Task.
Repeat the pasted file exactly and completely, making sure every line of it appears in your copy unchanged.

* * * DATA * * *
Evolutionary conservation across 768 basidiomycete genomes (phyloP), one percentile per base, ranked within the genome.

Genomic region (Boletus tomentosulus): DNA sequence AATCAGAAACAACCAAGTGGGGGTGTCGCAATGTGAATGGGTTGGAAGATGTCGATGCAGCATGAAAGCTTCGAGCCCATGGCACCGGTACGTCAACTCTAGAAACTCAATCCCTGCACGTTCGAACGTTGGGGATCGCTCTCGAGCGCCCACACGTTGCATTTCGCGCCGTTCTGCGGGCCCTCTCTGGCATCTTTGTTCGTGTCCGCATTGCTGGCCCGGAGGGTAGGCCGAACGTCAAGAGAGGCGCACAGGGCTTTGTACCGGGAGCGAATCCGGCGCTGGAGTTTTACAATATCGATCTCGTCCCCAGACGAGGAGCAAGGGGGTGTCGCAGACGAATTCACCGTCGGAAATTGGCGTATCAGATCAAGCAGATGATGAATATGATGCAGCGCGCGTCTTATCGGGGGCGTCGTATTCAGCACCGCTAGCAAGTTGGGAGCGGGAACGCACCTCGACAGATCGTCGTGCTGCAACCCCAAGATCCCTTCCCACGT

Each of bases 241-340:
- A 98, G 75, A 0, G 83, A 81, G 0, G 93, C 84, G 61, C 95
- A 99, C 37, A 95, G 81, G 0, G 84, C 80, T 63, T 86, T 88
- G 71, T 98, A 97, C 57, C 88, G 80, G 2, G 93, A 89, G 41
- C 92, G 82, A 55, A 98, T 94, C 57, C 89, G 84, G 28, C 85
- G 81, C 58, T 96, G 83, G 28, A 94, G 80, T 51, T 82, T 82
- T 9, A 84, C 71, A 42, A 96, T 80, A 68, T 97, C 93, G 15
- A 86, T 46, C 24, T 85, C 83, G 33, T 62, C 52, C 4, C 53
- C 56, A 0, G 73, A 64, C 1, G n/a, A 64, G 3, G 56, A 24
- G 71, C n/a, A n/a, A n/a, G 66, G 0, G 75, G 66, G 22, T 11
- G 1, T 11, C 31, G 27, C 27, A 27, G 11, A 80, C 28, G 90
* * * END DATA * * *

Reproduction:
Evolutionary conservation across 768 basidiomycete genomes (phyloP), one percentile per base, ranked within the genome.

Genomic region (Boletus tomentosulus): DNA sequence AATCAGAAACAACCAAGTGGGGGTGTCGCAATGTGAATGGGTTGGAAGATGTCGATGCAGCATGAAAGCTTCGAGCCCATGGCACCGGTACGTCAACTCTAGAAACTCAATCCCTGCACGTTCGAACGTTGGGGATCGCTCTCGAGCGCCCACACGTTGCATTTCGCGCCGTTCTGCGGGCCCTCTCTGGCATCTTTGTTCGTGTCCGCATTGCTGGCCCGGAGGGTAGGCCGAACGTCAAGAGAGGCGCACAGGGCTTTGTACCGGGAGCGAATCCGGCGCTGGAGTTTTACAATATCGATCTCGTCCCCAGACGAGGAGCAAGGGGGTGTCGCAGACGAATTCACCGTCGGAAATTGGCGTATCAGATCAAGCAGATGATGAATATGATGCAGCGCGCGTCTTATCGGGGGCGTCGTATTCAGCACCGCTAGCAAGTTGGGAGCGGGAACGCACCTCGACAGATCGTCGTGCTGCAACCCCAAGATCCCTTCCCACGT

Each of bases 241-340:
- A 98, G 75, A 0, G 83, A 81, G 0, G 93, C 84, G 61, C 95
- A 99, C 37, A 95, G 81, G 0, G 84, C 80, T 63, T 86, T 88
- G 71, T 98, A 97, C 57, C 88, G 80, G 2, G 93, A 89, G 41
- C 92, G 82, A 55, A 98, T 94, C 57, C 89, G 84, G 28, C 85
- G 81, C 58, T 96, G 83, G 28, A 94, G 80, T 51, T 82, T 82
- T 9, A 84, C 71, A 42, A 96, T 80, A 68, T 97, C 93, G 15
- A 86, T 46, C 24, T 85, C 83, G 33, T 62, C 52, C 4, C 53
- C 56, A 0, G 73, A 64, C 1, G n/a, A 64, G 3, G 56, A 24
- G 71, C n/a, A n/a, A n/a, G 66, G 0, G 75, G 66, G 22, T 11
- G 1, T 11, C 31, G 27, C 27, A 27, G 11, A 80, C 28, G 90